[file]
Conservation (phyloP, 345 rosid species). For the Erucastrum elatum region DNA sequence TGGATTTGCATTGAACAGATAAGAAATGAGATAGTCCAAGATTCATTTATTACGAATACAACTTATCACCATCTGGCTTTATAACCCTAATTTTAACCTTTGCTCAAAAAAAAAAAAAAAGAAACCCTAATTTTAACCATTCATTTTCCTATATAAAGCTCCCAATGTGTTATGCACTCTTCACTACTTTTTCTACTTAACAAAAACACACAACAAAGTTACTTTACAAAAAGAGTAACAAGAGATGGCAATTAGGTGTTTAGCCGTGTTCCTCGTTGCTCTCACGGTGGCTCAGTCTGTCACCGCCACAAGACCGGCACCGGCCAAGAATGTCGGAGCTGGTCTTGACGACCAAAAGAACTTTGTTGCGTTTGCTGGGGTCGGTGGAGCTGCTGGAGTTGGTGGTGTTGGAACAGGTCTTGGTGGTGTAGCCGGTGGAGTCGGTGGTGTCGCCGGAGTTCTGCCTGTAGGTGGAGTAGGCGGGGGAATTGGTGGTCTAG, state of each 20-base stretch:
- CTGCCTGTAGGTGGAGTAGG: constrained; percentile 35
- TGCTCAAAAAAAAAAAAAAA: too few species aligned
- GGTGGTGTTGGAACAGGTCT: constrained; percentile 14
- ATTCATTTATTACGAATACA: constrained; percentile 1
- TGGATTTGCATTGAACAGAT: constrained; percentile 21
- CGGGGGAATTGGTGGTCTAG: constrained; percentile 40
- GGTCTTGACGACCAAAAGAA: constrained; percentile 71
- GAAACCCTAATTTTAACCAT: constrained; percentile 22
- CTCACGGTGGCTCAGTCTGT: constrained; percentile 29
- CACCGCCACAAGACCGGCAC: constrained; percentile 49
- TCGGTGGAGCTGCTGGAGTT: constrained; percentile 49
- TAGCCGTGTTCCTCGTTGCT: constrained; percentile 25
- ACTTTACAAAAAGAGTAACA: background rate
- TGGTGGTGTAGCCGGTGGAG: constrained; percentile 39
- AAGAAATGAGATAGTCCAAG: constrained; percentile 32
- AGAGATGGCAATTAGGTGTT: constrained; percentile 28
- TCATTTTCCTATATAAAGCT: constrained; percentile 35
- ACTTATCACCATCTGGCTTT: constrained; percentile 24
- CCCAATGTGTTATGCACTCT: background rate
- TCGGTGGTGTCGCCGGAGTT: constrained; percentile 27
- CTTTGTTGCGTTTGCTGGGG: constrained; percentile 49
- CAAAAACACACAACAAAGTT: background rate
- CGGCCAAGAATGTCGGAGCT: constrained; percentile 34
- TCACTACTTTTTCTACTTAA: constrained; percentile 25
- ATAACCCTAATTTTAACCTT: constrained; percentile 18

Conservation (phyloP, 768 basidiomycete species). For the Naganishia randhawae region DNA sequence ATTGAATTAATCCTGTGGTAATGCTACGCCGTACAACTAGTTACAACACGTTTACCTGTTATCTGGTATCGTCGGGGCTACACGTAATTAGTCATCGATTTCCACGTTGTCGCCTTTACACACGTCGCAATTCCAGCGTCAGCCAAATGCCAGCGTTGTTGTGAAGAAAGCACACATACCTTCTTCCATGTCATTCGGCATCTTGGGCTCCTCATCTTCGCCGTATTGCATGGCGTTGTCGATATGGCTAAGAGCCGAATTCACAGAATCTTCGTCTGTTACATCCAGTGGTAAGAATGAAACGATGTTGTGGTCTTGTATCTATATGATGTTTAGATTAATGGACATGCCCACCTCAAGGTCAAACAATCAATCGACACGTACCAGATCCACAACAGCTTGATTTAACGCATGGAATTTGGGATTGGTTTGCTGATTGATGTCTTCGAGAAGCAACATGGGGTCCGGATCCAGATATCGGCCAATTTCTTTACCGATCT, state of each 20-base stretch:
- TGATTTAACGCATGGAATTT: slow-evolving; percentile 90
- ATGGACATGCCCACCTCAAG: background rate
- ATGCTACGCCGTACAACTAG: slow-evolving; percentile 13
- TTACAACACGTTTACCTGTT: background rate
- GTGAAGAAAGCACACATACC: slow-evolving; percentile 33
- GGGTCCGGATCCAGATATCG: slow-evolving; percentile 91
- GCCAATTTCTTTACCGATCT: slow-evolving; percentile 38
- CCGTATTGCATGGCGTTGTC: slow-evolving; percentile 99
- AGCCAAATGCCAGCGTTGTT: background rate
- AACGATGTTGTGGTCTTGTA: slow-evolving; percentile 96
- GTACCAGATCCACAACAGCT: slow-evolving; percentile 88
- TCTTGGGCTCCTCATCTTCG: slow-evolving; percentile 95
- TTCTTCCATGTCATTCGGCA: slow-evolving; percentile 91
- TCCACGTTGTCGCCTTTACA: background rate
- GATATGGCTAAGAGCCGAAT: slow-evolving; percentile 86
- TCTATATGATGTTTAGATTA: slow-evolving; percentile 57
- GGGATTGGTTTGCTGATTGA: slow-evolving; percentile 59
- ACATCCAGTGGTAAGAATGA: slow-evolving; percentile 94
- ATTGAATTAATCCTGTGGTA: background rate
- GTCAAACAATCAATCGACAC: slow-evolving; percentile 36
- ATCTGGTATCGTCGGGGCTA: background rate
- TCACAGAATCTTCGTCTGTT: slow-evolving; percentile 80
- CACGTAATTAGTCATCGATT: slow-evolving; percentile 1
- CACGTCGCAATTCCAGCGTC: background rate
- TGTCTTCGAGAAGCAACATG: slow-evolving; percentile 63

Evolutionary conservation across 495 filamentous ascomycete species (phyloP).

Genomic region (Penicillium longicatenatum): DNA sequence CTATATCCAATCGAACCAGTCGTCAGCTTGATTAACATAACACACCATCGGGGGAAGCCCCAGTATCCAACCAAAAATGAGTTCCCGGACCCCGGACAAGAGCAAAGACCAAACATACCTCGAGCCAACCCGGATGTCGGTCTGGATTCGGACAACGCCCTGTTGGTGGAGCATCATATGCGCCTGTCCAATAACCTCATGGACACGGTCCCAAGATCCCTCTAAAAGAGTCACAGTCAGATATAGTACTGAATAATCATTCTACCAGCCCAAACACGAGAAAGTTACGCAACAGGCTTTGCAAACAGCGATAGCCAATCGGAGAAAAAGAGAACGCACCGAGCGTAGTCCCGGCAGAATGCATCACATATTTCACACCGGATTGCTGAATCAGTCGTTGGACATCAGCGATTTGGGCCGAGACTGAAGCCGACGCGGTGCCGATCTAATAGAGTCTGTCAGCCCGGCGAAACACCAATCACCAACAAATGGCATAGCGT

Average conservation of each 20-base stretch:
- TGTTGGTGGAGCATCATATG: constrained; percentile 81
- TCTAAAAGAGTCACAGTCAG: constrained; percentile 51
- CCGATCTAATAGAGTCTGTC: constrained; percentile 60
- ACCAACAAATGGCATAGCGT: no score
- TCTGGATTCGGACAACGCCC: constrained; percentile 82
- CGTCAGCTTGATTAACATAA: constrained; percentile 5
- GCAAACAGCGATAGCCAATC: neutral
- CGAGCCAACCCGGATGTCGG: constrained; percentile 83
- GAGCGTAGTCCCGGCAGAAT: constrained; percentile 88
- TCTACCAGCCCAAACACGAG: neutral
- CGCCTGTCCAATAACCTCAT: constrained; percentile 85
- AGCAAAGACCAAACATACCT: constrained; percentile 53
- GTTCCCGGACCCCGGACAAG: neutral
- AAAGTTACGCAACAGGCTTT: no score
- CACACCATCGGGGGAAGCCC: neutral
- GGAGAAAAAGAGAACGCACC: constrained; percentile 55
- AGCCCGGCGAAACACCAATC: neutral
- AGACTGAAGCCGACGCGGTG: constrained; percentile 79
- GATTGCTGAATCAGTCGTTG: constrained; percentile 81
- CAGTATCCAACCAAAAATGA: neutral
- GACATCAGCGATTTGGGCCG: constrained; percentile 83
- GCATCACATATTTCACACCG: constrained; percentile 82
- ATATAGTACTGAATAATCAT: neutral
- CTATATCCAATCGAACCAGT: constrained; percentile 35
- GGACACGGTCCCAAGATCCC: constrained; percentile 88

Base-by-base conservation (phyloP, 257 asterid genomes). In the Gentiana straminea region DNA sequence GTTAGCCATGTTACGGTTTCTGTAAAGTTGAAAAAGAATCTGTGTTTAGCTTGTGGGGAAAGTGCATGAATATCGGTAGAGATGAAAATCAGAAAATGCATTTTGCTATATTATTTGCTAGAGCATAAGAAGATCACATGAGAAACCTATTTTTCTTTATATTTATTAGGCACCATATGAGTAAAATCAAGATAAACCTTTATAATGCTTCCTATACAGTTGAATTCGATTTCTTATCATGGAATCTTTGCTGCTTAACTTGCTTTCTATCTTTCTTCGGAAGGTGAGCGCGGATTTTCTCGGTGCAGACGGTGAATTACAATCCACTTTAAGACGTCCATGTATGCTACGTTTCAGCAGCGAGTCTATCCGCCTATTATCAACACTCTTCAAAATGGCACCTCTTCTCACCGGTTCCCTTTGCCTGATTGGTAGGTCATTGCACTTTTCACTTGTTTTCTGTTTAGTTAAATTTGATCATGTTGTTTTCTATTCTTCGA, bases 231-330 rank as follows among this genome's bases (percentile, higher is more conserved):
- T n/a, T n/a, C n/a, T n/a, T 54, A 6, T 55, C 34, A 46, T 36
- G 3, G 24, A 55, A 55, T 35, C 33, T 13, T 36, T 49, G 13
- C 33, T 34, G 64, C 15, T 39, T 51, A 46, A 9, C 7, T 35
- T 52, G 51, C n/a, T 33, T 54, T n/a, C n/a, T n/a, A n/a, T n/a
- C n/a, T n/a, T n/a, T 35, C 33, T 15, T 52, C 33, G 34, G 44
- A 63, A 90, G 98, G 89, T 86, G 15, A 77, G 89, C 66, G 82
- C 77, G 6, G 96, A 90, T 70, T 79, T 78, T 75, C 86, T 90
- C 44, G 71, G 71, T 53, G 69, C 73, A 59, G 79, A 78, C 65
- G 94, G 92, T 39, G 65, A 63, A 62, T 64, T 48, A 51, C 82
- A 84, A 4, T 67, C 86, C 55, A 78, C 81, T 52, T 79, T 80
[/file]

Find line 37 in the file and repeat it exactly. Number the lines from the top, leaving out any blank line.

- AACGATGTTGTGGTCTTGTA: slow-evolving; percentile 96